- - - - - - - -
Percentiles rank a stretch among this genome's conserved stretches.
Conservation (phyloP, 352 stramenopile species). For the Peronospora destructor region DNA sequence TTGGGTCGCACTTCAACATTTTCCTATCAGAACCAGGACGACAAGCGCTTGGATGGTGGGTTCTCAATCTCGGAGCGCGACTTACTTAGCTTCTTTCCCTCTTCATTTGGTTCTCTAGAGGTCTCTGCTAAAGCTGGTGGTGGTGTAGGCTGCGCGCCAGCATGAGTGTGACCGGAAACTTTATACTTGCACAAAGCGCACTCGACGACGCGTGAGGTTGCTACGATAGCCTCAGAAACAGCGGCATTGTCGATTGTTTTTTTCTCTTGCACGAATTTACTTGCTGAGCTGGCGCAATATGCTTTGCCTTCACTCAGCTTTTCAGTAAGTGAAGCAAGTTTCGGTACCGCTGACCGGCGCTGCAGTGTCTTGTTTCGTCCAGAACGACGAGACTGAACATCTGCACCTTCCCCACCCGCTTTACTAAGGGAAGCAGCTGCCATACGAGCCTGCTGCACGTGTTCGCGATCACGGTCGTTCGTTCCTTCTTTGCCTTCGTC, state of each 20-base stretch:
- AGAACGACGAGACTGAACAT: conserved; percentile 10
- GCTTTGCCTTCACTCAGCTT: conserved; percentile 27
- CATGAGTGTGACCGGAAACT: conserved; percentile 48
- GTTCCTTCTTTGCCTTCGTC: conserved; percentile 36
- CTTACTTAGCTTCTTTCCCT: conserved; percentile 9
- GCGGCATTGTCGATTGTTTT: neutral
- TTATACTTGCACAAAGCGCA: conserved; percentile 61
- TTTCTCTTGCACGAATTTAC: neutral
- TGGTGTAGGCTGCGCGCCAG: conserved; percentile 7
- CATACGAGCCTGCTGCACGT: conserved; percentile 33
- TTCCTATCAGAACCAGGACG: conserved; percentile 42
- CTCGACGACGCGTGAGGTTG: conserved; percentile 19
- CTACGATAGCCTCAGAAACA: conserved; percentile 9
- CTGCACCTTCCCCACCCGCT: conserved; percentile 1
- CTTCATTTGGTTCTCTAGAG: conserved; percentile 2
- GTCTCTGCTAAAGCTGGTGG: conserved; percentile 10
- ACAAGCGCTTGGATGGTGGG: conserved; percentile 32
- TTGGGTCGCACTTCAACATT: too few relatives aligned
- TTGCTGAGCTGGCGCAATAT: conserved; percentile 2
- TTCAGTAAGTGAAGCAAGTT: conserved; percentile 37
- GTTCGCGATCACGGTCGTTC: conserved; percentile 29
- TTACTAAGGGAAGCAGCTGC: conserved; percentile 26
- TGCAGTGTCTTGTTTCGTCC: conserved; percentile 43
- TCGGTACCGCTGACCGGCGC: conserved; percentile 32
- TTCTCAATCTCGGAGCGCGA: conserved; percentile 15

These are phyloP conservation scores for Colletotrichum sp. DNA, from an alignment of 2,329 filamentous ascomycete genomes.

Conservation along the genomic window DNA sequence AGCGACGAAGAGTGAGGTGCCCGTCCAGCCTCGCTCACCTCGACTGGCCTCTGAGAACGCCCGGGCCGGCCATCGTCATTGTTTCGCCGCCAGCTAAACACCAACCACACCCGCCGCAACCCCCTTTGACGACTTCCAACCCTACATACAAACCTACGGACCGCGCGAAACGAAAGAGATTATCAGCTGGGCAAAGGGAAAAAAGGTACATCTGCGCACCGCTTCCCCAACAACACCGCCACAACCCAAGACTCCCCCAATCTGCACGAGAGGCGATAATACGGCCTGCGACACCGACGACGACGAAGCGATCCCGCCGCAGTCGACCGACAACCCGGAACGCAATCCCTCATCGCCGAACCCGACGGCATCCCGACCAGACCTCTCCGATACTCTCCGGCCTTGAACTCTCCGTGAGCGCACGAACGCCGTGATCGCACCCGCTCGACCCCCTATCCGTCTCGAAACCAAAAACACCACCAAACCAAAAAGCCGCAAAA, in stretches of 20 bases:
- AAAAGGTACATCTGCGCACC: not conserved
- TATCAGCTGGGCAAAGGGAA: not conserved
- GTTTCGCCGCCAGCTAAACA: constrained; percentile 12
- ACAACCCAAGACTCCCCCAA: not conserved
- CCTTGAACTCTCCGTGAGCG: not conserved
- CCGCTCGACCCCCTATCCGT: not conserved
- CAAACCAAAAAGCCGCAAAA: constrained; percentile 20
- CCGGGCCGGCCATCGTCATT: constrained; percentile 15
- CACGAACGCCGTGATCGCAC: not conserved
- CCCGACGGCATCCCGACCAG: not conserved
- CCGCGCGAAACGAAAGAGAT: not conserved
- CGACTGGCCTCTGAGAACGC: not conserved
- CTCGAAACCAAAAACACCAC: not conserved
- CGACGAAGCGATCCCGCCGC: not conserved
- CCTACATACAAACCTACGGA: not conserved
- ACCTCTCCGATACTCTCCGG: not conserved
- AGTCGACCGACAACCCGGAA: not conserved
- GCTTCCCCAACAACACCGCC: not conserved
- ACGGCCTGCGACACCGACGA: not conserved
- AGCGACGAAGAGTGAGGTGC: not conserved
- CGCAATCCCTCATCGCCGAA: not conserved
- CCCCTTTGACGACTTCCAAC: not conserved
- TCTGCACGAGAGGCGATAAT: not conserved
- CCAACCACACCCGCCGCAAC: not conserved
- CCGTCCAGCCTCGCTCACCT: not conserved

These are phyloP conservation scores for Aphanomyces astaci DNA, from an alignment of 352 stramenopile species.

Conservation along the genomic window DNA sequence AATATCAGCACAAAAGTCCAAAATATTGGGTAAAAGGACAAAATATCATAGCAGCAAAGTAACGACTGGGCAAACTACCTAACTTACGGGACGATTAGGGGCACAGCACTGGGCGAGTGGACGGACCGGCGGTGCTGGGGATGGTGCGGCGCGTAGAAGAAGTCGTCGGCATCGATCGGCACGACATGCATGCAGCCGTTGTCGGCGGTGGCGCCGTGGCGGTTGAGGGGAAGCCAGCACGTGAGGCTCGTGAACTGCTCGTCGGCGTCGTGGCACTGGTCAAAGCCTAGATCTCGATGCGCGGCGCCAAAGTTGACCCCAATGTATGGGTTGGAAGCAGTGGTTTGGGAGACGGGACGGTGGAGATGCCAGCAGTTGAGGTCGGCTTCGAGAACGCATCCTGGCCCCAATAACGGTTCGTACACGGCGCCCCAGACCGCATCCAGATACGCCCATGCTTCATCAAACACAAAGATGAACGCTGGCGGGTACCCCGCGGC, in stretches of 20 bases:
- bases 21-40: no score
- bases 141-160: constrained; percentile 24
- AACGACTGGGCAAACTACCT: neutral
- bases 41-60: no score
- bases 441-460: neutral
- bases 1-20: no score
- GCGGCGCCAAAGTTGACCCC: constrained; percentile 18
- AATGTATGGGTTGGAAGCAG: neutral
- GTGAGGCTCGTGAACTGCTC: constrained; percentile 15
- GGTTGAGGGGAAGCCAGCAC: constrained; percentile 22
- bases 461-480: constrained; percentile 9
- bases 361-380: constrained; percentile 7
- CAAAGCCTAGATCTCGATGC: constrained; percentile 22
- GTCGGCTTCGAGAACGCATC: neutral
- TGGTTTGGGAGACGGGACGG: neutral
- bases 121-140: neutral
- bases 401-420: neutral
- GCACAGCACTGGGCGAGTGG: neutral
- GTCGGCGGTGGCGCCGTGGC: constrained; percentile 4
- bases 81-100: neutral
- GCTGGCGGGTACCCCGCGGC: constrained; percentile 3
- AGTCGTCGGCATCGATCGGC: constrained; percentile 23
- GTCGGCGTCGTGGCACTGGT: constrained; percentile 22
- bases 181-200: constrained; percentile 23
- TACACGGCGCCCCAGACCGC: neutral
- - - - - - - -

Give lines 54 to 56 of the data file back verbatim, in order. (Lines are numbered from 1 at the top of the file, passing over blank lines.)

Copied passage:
- CCGTCCAGCCTCGCTCACCT: not conserved

These are phyloP conservation scores for Aphanomyces astaci DNA, from an alignment of 352 stramenopile species.

Conservation along the genomic window DNA sequence AATATCAGCACAAAAGTCCAAAATATTGGGTAAAAGGACAAAATATCATAGCAGCAAAGTAACGACTGGGCAAACTACCTAACTTACGGGACGATTAGGGGCACAGCACTGGGCGAGTGGACGGACCGGCGGTGCTGGGGATGGTGCGGCGCGTAGAAGAAGTCGTCGGCATCGATCGGCACGACATGCATGCAGCCGTTGTCGGCGGTGGCGCCGTGGCGGTTGAGGGGAAGCCAGCACGTGAGGCTCGTGAACTGCTCGTCGGCGTCGTGGCACTGGTCAAAGCCTAGATCTCGATGCGCGGCGCCAAAGTTGACCCCAATGTATGGGTTGGAAGCAGTGGTTTGGGAGACGGGACGGTGGAGATGCCAGCAGTTGAGGTCGGCTTCGAGAACGCATCCTGGCCCCAATAACGGTTCGTACACGGCGCCCCAGACCGCATCCAGATACGCCCATGCTTCATCAAACACAAAGATGAACGCTGGCGGGTACCCCGCGGC, in stretches of 20 bases: